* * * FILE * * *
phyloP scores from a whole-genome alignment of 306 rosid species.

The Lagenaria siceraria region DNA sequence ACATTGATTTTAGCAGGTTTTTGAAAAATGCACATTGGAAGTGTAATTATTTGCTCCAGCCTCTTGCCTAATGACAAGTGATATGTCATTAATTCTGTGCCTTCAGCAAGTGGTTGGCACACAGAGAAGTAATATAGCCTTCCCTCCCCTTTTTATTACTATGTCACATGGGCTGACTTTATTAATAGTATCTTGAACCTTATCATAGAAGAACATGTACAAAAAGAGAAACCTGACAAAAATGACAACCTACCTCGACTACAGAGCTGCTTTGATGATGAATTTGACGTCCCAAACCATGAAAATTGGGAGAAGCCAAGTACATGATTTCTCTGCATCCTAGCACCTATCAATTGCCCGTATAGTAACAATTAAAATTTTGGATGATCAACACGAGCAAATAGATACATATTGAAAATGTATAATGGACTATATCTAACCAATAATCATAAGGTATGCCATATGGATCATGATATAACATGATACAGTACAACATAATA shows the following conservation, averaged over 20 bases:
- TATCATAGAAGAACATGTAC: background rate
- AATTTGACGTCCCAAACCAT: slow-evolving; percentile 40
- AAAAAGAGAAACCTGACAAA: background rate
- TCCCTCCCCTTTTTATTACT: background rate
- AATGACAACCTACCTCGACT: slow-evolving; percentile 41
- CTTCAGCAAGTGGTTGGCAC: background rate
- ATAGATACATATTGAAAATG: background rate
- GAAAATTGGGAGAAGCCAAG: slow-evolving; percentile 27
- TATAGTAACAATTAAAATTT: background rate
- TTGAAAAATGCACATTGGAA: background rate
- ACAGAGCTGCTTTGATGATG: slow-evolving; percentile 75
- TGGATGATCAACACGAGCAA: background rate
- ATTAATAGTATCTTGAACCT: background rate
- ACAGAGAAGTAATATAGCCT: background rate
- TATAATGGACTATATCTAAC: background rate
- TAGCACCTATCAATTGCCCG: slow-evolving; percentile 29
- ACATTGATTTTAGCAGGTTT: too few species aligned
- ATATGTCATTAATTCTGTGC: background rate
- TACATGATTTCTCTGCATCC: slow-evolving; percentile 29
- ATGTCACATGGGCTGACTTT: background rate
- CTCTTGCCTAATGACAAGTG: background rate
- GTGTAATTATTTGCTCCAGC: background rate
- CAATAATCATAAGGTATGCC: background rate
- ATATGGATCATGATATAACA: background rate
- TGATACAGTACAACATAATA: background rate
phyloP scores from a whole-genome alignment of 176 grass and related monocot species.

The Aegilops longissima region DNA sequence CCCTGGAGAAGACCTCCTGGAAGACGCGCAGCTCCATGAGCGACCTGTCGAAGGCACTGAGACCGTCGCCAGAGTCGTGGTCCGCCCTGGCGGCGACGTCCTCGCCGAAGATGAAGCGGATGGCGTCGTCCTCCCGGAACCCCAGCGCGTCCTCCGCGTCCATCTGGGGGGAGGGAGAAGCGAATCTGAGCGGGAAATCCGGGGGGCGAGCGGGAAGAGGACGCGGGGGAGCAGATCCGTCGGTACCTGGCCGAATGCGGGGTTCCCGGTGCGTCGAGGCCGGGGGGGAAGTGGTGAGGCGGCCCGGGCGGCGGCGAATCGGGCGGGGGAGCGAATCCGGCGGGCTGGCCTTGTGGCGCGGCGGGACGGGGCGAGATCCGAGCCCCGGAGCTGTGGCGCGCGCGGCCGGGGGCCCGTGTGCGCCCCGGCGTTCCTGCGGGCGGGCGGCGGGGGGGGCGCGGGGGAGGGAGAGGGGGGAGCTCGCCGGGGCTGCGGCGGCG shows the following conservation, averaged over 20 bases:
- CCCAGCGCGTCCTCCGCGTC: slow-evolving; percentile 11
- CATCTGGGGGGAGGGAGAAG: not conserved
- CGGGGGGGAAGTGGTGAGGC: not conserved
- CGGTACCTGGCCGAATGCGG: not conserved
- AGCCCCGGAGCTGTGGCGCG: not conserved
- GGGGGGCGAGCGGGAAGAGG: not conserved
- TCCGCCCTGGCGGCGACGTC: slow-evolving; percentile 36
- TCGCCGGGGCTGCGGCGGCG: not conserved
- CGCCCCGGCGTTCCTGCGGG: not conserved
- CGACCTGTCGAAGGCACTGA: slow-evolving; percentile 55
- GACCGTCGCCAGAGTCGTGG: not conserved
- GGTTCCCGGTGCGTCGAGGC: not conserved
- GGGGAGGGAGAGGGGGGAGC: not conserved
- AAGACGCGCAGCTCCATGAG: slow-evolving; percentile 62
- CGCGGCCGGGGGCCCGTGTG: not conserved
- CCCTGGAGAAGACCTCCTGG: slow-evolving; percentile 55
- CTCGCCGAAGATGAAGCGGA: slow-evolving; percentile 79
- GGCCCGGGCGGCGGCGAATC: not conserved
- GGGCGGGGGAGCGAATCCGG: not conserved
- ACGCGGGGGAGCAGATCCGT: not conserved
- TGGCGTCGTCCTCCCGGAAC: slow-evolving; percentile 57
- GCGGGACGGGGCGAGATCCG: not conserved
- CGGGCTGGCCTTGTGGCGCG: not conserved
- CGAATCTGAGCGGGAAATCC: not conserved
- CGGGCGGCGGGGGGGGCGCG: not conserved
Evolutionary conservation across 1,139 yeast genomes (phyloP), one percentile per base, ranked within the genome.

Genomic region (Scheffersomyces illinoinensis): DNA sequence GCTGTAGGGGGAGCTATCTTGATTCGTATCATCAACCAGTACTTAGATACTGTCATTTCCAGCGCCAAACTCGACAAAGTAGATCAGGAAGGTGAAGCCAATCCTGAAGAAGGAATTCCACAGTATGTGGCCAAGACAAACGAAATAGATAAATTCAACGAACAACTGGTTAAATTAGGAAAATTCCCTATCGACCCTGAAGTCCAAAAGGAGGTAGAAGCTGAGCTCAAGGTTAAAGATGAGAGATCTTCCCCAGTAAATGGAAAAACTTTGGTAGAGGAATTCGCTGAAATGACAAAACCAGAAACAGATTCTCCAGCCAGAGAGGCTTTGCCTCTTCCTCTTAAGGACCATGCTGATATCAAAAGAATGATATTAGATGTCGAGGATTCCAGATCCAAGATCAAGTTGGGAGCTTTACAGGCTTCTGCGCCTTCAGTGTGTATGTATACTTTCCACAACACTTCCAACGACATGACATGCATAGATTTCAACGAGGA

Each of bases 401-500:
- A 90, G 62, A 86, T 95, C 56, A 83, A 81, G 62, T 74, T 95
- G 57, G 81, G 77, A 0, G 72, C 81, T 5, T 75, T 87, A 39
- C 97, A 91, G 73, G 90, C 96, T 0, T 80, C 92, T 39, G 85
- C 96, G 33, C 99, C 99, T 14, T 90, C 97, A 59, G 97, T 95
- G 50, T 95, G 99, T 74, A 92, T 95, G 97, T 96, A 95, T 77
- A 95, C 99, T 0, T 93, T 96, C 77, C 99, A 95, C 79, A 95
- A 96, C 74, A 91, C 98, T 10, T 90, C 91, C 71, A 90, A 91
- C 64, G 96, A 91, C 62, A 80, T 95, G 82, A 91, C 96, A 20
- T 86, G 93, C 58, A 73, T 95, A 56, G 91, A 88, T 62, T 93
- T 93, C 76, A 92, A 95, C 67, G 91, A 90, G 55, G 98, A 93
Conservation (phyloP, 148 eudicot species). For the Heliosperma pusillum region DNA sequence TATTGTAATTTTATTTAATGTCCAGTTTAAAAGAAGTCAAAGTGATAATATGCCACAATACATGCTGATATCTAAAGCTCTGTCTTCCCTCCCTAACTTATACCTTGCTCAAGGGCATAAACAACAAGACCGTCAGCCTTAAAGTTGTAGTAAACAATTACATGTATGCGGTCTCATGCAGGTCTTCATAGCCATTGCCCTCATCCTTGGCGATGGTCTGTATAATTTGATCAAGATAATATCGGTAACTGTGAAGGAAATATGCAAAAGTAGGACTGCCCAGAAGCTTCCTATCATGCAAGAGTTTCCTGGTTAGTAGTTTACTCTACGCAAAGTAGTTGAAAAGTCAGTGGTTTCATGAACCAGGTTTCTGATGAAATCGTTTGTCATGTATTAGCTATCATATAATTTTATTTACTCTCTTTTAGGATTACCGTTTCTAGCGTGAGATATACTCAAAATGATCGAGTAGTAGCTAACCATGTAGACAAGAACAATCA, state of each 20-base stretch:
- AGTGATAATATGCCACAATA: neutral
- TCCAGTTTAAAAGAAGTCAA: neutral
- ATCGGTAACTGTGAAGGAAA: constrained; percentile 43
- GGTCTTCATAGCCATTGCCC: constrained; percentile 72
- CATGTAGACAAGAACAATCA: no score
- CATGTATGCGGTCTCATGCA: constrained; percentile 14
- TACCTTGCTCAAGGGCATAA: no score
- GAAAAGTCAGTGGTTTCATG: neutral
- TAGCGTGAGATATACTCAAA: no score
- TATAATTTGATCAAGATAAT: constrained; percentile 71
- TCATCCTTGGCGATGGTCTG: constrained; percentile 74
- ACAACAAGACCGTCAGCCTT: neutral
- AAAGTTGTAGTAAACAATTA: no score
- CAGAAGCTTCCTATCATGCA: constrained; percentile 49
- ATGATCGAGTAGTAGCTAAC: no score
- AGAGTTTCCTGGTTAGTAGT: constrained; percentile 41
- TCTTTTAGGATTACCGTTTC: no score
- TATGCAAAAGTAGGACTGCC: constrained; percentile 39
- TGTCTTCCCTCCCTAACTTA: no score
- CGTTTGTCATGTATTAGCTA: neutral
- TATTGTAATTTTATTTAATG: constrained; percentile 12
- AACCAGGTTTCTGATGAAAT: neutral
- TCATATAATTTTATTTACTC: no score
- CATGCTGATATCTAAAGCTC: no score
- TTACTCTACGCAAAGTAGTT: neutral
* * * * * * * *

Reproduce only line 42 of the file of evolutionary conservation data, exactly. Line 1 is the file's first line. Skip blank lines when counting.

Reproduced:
- GGGGAGGGAGAGGGGGGAGC: not conserved